Renault wants to update everything above the wheel.
The EZ-GO is Renault’s vision for a low-cost, ride-hailing ‘Robo-Taxi’ for the city of tomorrow. By tomorrow, we’re talking about 2030, although Renault says it will have some form of autonomous taxi on the streets by 2022.
Unveiled at the Geneva motor show, the Renault EZ-GO probably represents the biggest shift in automotive design since the Ford Model T. At one side of this giant lozenge on wheels is a huge upward-hinging door, with a ramp leading into a comfortable U-shaped sofa for six. The entrance is tall and broad enough to accommodate pushchairs and wheelchairs, and because the speed is limited to 30mph, there is no legal requirement for seatbelts. The sense of light and space in here is exciting too, almost like you’re sat in a giant goldfish bowl or the world’s greatest sightseeing bus.
Underneath the EZ-GO is an all-electric platform that benefits from inductive charging. This means that when the autonomous Renault is ready to have its tea break, it can drive into position over a charging plate and juice up without anyone having to plug in any external cables. Renault says this highly efficient usage should boost the operational time of an autonomous vehicle like the EZ-GO to 80 percent, thus making its ride-hailing service very affordable. The current operational time of a private vehicle is more like 20 percent.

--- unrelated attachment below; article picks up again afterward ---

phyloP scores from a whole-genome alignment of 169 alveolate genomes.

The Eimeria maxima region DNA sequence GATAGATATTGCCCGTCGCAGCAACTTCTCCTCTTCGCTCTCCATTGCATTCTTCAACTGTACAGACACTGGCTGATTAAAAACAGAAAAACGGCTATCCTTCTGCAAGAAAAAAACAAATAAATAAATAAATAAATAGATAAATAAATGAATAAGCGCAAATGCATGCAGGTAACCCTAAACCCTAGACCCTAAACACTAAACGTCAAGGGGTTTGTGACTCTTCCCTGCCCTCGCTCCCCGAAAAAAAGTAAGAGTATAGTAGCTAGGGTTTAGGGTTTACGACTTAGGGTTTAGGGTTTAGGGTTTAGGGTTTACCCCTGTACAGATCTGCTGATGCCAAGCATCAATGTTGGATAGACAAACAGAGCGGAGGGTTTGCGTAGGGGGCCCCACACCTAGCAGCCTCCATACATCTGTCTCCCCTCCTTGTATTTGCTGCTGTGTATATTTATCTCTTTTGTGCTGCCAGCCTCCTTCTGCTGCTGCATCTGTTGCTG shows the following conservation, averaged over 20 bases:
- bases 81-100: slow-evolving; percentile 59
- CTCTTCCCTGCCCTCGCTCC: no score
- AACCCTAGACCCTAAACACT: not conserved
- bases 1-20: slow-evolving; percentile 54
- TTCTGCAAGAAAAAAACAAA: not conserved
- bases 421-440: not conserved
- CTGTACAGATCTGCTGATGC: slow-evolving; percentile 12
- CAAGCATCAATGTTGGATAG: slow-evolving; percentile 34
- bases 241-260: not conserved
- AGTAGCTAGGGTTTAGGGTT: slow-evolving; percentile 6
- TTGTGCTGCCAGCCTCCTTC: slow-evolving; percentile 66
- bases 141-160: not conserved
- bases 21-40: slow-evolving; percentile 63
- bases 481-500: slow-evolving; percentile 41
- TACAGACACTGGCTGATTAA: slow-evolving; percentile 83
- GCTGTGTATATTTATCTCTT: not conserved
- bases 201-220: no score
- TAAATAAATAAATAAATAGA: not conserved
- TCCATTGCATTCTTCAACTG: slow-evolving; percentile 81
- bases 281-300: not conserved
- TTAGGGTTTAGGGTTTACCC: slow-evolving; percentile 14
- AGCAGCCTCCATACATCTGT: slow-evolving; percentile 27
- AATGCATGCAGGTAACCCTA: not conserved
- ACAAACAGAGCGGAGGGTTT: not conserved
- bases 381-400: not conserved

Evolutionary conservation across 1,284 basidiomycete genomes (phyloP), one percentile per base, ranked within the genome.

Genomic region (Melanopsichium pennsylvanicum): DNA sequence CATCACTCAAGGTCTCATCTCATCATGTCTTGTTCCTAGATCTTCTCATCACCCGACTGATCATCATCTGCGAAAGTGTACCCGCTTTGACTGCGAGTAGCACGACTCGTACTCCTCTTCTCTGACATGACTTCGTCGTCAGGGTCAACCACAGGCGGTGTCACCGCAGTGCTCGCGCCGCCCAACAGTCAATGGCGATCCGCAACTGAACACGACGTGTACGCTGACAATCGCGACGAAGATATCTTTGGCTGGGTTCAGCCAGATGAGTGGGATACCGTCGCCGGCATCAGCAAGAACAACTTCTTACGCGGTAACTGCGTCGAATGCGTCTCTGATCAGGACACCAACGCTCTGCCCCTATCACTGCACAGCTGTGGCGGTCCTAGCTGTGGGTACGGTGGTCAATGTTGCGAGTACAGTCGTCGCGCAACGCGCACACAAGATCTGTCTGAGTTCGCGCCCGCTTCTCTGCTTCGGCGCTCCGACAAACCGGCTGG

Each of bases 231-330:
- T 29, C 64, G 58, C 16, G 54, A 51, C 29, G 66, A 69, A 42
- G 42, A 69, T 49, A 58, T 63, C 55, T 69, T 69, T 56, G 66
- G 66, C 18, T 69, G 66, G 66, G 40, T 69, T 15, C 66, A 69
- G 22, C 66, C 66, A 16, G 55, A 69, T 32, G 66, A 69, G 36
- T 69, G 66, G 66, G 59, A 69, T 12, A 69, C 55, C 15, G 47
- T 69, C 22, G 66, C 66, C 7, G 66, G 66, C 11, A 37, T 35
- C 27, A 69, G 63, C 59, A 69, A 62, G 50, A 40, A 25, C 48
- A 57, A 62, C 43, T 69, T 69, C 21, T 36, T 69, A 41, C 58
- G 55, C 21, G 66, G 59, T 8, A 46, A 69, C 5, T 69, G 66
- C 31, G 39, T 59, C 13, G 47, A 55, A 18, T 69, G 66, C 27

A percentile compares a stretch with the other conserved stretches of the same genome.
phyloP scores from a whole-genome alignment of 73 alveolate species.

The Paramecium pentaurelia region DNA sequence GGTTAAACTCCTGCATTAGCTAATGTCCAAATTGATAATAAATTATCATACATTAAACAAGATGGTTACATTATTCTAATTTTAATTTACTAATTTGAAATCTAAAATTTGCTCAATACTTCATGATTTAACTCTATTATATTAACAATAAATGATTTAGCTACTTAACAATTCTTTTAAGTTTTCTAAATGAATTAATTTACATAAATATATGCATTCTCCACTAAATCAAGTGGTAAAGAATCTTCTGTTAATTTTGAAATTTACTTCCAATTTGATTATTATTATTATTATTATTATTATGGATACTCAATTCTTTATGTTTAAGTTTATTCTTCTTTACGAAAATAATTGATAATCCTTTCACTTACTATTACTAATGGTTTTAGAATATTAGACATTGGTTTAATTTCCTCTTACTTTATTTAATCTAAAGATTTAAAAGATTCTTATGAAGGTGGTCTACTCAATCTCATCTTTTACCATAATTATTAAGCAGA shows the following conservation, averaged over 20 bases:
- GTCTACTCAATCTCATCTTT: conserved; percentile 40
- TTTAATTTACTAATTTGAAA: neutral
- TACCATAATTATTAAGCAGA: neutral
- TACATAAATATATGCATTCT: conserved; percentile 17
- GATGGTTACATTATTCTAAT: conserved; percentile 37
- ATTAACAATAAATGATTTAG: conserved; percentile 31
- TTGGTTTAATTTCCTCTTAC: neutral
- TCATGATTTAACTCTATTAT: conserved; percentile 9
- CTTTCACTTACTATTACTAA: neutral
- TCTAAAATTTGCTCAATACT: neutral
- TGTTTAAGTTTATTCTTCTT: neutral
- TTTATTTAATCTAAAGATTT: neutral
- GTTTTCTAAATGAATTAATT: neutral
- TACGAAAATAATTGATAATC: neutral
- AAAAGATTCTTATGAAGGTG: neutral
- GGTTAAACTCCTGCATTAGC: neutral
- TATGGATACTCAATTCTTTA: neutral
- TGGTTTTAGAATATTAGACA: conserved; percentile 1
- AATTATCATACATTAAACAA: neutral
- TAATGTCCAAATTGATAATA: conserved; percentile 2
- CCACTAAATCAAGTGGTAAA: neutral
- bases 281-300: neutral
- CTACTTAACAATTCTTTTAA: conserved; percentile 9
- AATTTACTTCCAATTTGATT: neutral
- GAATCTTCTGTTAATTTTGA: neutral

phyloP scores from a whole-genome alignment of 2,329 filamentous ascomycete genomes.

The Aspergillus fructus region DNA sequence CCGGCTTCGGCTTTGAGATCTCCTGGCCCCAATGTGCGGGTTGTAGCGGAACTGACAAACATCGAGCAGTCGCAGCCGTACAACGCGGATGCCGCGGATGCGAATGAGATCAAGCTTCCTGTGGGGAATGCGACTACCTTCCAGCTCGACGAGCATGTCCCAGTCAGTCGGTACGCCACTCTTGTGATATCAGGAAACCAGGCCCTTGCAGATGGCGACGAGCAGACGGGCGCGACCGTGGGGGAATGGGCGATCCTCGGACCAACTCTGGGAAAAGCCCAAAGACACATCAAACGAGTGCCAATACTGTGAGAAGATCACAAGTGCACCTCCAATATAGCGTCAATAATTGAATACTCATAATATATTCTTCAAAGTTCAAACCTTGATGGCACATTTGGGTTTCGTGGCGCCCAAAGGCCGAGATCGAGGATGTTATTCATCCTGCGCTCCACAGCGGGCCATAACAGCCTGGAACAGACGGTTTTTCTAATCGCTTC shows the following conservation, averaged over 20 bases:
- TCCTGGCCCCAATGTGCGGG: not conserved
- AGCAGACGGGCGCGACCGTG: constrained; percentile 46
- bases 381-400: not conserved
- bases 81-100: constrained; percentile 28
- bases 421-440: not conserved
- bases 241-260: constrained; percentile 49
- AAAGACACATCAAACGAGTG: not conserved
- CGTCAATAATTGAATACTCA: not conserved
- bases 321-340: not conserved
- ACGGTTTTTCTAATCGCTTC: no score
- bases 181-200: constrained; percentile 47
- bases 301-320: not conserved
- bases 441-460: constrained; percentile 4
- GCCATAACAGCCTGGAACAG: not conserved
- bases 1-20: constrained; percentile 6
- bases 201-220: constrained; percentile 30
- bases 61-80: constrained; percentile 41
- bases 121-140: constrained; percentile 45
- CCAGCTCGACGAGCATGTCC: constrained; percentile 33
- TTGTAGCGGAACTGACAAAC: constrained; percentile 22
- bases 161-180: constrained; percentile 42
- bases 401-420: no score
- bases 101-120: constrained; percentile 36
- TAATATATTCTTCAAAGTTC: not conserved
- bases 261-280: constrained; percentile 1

Further features include front and rear mounted cameras, plus a Light Detection and Ranging (lidar) system allowing the car to paint a 3D picture of the world around it. It also benefits from a super-low stance, enabling city goers to see over and through the vehicle, enclosed wheels to cut drag and reduce spray on wet days and four-wheel steering to reduce the turning circle in tight city streets.
Ali Kassai, product planning boss at Renault, told Motor1.com, 'We are moving from the property of the cars to a service. Instead of looking at customers, we need to start looking at users. This demand is coming from the people.'
The French carmaker is already conducting three field trials of its autonomous vehicle technology; one in Japan with sister company Nissan, and two in France. Yet while it’s preparing for a future that supports what Renault describes as ‘mix and match customers’ who will ride hail or borrow cars, it still remains committed to the car lover. 'There is no contradiction between the new electric world and passion,' says Kassai.